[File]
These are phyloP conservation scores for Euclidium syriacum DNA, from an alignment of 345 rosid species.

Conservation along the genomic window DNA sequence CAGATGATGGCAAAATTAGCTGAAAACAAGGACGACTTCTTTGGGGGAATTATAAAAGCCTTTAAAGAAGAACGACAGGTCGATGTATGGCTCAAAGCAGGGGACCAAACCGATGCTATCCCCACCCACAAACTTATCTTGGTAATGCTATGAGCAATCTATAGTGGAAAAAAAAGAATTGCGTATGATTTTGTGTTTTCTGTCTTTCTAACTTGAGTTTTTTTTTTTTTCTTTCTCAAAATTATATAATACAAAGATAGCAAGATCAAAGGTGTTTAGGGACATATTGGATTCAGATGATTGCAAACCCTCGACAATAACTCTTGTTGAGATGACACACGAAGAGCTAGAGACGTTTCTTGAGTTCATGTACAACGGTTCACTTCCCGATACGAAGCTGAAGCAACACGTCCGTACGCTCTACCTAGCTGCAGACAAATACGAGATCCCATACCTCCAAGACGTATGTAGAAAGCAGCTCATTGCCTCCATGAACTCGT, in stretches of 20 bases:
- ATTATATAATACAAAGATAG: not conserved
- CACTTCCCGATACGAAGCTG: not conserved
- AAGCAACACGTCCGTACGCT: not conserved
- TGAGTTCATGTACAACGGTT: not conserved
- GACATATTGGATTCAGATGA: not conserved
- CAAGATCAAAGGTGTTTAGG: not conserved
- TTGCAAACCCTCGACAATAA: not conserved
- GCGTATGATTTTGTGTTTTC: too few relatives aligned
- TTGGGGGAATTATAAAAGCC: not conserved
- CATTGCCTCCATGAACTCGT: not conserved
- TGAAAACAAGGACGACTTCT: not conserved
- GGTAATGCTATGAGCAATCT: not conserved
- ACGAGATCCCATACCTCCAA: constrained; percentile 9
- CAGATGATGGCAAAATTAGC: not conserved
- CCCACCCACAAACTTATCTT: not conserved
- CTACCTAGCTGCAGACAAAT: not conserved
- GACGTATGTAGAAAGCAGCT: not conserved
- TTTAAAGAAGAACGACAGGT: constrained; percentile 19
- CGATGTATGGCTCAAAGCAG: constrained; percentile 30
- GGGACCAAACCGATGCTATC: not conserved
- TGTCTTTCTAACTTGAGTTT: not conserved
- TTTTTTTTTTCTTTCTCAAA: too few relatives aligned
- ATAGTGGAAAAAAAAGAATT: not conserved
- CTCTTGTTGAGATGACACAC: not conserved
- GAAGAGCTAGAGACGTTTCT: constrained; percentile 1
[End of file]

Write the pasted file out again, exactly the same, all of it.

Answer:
These are phyloP conservation scores for Euclidium syriacum DNA, from an alignment of 345 rosid species.

Conservation along the genomic window DNA sequence CAGATGATGGCAAAATTAGCTGAAAACAAGGACGACTTCTTTGGGGGAATTATAAAAGCCTTTAAAGAAGAACGACAGGTCGATGTATGGCTCAAAGCAGGGGACCAAACCGATGCTATCCCCACCCACAAACTTATCTTGGTAATGCTATGAGCAATCTATAGTGGAAAAAAAAGAATTGCGTATGATTTTGTGTTTTCTGTCTTTCTAACTTGAGTTTTTTTTTTTTTCTTTCTCAAAATTATATAATACAAAGATAGCAAGATCAAAGGTGTTTAGGGACATATTGGATTCAGATGATTGCAAACCCTCGACAATAACTCTTGTTGAGATGACACACGAAGAGCTAGAGACGTTTCTTGAGTTCATGTACAACGGTTCACTTCCCGATACGAAGCTGAAGCAACACGTCCGTACGCTCTACCTAGCTGCAGACAAATACGAGATCCCATACCTCCAAGACGTATGTAGAAAGCAGCTCATTGCCTCCATGAACTCGT, in stretches of 20 bases:
- ATTATATAATACAAAGATAG: not conserved
- CACTTCCCGATACGAAGCTG: not conserved
- AAGCAACACGTCCGTACGCT: not conserved
- TGAGTTCATGTACAACGGTT: not conserved
- GACATATTGGATTCAGATGA: not conserved
- CAAGATCAAAGGTGTTTAGG: not conserved
- TTGCAAACCCTCGACAATAA: not conserved
- GCGTATGATTTTGTGTTTTC: too few relatives aligned
- TTGGGGGAATTATAAAAGCC: not conserved
- CATTGCCTCCATGAACTCGT: not conserved
- TGAAAACAAGGACGACTTCT: not conserved
- GGTAATGCTATGAGCAATCT: not conserved
- ACGAGATCCCATACCTCCAA: constrained; percentile 9
- CAGATGATGGCAAAATTAGC: not conserved
- CCCACCCACAAACTTATCTT: not conserved
- CTACCTAGCTGCAGACAAAT: not conserved
- GACGTATGTAGAAAGCAGCT: not conserved
- TTTAAAGAAGAACGACAGGT: constrained; percentile 19
- CGATGTATGGCTCAAAGCAG: constrained; percentile 30
- GGGACCAAACCGATGCTATC: not conserved
- TGTCTTTCTAACTTGAGTTT: not conserved
- TTTTTTTTTTCTTTCTCAAA: too few relatives aligned
- ATAGTGGAAAAAAAAGAATT: not conserved
- CTCTTGTTGAGATGACACAC: not conserved
- GAAGAGCTAGAGACGTTTCT: constrained; percentile 1